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Q

I am new to hummer watching. I have what I think is an immature male ruby throated hummingbird visiting my feeder. I was wondering how long it would take for him to get his full adult plumage and lose the white at the tip of the tail? He has a red spot in the middle of his throat, which is why I think it is a male. Being so new to hummer watching, I am finding it very hard to distinguish between the different species.

Could you recommend a good book on hummingbirds? I live in Shalimar, FL which is about 5 miles north of Destin. I understand that the ruby throats have wintered in this area. Should I leave my feeder up all year? Thank you in advance for any help and advise you can give me.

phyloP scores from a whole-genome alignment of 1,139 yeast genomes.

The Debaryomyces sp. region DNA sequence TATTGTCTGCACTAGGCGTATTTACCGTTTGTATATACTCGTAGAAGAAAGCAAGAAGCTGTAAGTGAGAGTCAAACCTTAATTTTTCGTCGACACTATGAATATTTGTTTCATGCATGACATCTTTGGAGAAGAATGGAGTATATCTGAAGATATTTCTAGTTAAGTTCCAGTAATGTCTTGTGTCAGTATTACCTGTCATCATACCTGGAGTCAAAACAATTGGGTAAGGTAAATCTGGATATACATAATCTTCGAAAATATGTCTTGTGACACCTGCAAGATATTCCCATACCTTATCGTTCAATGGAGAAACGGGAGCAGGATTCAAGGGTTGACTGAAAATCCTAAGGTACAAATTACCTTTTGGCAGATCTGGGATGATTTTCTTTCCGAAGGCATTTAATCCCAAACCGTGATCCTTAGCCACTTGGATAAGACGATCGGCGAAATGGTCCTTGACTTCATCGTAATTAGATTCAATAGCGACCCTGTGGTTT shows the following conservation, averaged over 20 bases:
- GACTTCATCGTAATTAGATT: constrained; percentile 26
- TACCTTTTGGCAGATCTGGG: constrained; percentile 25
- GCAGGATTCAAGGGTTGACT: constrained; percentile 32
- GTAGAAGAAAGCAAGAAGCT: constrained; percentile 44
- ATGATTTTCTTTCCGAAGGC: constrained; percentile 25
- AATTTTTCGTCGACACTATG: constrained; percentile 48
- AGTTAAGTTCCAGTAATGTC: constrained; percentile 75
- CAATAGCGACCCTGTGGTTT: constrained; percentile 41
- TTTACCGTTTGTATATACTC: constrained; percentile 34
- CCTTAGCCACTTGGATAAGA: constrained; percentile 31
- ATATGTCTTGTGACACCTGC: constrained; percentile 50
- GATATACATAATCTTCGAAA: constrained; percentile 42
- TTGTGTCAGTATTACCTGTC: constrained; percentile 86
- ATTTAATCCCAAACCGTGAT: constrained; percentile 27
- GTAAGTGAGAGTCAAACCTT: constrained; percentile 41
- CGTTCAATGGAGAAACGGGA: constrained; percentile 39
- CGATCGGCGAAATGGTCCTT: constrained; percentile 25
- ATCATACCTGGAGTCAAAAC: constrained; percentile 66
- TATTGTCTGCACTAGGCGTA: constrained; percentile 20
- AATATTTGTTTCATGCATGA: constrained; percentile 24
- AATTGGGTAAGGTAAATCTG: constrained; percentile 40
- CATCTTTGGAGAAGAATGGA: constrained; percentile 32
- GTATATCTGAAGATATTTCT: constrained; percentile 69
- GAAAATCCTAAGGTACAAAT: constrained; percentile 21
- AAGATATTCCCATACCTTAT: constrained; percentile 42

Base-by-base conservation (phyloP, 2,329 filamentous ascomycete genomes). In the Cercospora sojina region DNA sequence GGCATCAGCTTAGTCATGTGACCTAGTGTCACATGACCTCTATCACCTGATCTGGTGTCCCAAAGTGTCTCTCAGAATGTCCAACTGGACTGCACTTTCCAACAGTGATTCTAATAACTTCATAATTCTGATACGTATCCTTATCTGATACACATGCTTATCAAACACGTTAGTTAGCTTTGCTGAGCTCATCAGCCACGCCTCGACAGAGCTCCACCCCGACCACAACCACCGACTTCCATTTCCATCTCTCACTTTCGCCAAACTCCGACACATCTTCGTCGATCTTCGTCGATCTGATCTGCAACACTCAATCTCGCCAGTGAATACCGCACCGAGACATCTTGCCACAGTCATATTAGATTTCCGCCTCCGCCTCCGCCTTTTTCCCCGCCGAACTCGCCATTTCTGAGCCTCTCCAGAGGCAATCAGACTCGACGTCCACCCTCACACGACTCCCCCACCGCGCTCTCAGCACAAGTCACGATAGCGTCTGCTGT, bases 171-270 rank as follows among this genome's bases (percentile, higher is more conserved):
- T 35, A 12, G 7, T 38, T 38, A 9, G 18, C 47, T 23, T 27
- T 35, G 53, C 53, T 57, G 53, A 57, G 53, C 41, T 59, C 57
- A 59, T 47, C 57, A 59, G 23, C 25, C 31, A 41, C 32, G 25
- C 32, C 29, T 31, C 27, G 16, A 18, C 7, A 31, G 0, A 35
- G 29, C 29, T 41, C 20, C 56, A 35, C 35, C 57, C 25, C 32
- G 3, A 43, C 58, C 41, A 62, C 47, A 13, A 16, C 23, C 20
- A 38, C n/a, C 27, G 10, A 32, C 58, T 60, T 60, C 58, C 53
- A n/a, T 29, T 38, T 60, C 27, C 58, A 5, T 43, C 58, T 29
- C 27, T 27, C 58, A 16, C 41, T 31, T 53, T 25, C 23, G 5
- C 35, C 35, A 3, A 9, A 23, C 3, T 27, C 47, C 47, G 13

--Debbie Nelms

A Hi Debbie

You have picked a fascinating hobby. Watching hummingbirds is one of life's greatest pleasures. It sounds like you identified your hummer. And immatures can be difficult!

The hummingbird you described certainly sounds like an immature male Ruby-Throat. Your hummer should have his full adult plumage(complete gorget and no white in the tail) by next spring. The females can have some flecks on the throat, but a red spot sounds like a male hummer.  

If I were you--living just a few miles from the Gulf Coast-- I would leave my feeders out all year. In the past few years more and more winter hummers have been showing up. You will NOT prevent a hummer from migrating by leaving a feeder out. If a hummer is around in the winter, it is either lost, sick or injured. Your feeder may save its life.

Good luck!

-- Terrie

 

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